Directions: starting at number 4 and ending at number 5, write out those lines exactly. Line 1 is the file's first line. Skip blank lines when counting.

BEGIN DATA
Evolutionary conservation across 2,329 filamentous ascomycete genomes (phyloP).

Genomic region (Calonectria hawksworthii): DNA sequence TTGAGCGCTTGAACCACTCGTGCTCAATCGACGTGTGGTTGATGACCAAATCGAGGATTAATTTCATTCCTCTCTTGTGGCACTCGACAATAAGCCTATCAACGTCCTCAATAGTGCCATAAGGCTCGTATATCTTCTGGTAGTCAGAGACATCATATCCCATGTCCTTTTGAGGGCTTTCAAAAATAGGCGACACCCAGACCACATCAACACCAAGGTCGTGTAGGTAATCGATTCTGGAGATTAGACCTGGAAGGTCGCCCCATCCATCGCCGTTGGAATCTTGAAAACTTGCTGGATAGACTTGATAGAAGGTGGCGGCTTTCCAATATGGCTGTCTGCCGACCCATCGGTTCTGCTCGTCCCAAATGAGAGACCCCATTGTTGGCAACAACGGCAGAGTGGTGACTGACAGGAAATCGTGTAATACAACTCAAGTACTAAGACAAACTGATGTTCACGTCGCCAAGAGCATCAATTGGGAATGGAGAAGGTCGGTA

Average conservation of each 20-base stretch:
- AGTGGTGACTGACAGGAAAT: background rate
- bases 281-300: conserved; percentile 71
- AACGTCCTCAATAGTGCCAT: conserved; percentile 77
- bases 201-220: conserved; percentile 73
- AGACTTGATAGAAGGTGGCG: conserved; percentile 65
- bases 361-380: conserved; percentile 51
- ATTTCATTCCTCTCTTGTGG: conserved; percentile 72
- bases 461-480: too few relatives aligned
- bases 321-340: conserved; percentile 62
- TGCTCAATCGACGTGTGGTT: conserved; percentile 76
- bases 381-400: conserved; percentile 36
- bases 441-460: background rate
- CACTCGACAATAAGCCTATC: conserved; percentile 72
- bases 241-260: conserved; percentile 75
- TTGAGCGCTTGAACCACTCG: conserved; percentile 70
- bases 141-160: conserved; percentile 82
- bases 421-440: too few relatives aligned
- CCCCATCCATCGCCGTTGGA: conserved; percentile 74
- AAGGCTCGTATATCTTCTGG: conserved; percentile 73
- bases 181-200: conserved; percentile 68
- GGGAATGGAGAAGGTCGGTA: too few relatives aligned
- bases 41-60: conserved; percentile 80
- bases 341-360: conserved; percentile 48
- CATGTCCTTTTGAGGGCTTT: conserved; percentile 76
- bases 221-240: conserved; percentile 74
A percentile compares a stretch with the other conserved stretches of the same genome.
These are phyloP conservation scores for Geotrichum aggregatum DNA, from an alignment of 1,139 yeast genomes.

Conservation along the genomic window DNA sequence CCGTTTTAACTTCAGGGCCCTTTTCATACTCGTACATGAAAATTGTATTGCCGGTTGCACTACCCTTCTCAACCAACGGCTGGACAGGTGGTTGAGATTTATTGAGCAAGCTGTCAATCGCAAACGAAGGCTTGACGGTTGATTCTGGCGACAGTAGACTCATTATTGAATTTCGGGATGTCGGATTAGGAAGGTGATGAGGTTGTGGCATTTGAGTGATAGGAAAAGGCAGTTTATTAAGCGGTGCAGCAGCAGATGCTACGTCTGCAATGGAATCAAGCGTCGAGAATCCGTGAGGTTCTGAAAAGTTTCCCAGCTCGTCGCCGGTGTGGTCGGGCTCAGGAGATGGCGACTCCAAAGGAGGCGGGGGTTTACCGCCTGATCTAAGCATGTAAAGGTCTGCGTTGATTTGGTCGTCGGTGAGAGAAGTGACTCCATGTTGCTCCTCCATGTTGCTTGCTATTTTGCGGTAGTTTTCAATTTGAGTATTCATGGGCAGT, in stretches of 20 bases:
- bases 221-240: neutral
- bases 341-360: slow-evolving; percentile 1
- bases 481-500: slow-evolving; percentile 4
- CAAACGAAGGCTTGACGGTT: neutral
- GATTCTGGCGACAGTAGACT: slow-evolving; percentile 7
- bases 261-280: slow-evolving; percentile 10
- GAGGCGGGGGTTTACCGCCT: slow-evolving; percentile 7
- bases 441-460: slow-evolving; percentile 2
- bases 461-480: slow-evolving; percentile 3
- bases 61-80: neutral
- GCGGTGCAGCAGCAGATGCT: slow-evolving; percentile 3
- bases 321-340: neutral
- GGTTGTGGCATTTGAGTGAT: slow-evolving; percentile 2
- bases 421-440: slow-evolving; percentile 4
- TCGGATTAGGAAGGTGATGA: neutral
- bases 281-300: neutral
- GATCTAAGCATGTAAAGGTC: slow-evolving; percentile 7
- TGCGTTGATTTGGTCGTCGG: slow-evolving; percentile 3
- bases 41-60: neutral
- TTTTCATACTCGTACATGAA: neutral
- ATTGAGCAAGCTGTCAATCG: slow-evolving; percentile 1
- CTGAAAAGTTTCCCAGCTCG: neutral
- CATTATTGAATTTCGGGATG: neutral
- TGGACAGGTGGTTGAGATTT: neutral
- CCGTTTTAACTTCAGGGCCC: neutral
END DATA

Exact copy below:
- AGTGGTGACTGACAGGAAAT: background rate
- bases 281-300: conserved; percentile 71